Brexit: General election fight ‘will be tough’, PM says

Boris Johnson has said he is ready to fight a “tough” general election after MPs voted for a 12 December poll.

The legislation approved by MPs on Tuesday will later begin its passage through the House of Lords, where it is not expected to be opposed.

Labour leader Jeremy Corbyn said the snap poll gave a “once-in-a-generation” opportunity to transform the country.

Writing in the Daily Mirror, he outlined his party’s “ambitious and radical campaign for real change”.

Mr Johnson hopes the election will give him a fresh mandate for his Brexit deal and break the current deadlock in Parliament, which has led to the UK’s exit from the EU being further delayed to 31 January.

The prime minister told Conservative Party colleagues at a meeting of backbench MPs that it was time for the country to “come together to get Brexit done”.

“It’ll be a tough election and we are going to do the best we can,” he added.

The leaders of the UK’s main two political parties will face off for Prime Minister’s Questions at midday on Wednesday.

BBC political correspondent Nick Eardley said PMQs gave Mr Johnson and Mr Corbyn a chance to rehearse their election messages before MPs officially hit the campaign trail next week.

What’s the reaction from other parties?

The Lib Dems and the SNP both see the election as a chance to ask voters whether Brexit should happen at all.

The pro-EU leader of the Lib Dems, Jo Swinson, has pitched herself as “the Liberal Democrat candidate for prime minister”.

“It is our best chance to elect a government to stop Brexit,” she said.

For the SNP, Scotland’s First Minister Nicola Sturgeon said an election was anopportunity for Scotland to hold another independence referendum.

“A win for the SNP will be an unequivocal and irresistible demand for Scotland’s right to choose our own future,” she said.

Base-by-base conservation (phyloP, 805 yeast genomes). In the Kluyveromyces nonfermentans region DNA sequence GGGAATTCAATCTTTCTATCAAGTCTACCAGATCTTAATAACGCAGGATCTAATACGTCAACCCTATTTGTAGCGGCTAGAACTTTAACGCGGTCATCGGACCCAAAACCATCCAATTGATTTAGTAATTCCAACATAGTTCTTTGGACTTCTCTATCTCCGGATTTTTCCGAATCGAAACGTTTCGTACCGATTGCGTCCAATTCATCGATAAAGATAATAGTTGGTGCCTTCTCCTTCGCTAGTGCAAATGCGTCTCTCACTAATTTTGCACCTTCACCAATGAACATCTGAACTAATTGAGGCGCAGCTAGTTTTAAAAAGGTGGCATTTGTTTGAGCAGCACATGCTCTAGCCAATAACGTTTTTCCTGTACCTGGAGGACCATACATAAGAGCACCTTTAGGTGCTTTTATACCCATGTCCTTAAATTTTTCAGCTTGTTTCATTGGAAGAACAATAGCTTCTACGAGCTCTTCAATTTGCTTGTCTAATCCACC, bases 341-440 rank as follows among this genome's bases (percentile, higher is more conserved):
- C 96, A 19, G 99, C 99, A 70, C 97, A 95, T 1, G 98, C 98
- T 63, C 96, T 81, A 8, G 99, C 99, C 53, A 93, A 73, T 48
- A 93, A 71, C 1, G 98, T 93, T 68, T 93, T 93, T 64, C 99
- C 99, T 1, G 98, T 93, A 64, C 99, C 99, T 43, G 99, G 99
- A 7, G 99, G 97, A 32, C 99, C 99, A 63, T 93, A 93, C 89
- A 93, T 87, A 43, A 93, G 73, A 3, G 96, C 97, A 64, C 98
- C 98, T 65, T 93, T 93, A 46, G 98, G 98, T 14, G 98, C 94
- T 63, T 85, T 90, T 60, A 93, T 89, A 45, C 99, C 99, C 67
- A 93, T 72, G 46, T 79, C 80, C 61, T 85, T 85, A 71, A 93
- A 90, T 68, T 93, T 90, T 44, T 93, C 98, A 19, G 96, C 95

The Scottish Conservatives claimed voting for their party would keep Scotland in the UK.

Brexit Party leader Nigel Farage welcomed the election, tweeting that the deadlock had been broken and “Brexit now has a chance to succeed”.

How did we get here?

The government failed to get the two-thirds majority of votes required under the Fixed-term Parliaments Act when MPs voted on Monday on whether or not to hold an early general election.

But on Tuesday Mr Johnson’s team tabled a one-page bill to the Commons which needed the support of only a simple majority of MPs.

The Liberal Democrats and the SNP suggested 9 December as a suitable date for an election. They believed it would prevent Mr Johnson from pushing his Brexit plan through Parliament ahead of the poll.

Mr Corbyn confirmed Labour would back an election on 9 December, although some of his colleagues expressed misgivings over the timing of the election – believing only another referendum can settle the Brexit question for good.

However, Labour’s amendment to change the date of the proposed election from 12 to 9 December was rejected and MPs voted to back the government’s original bill by 438 votes to 20.

More than 100 Labour MPs did not take part or abstained in Tuesday’s crucial vote, while 11 voted against an election. A total of 127 Labour MPs, including Mr Corbyn, supported the election.

The bill, approved by MPs, paves the way for the first December election since 1923.

Source: BBC

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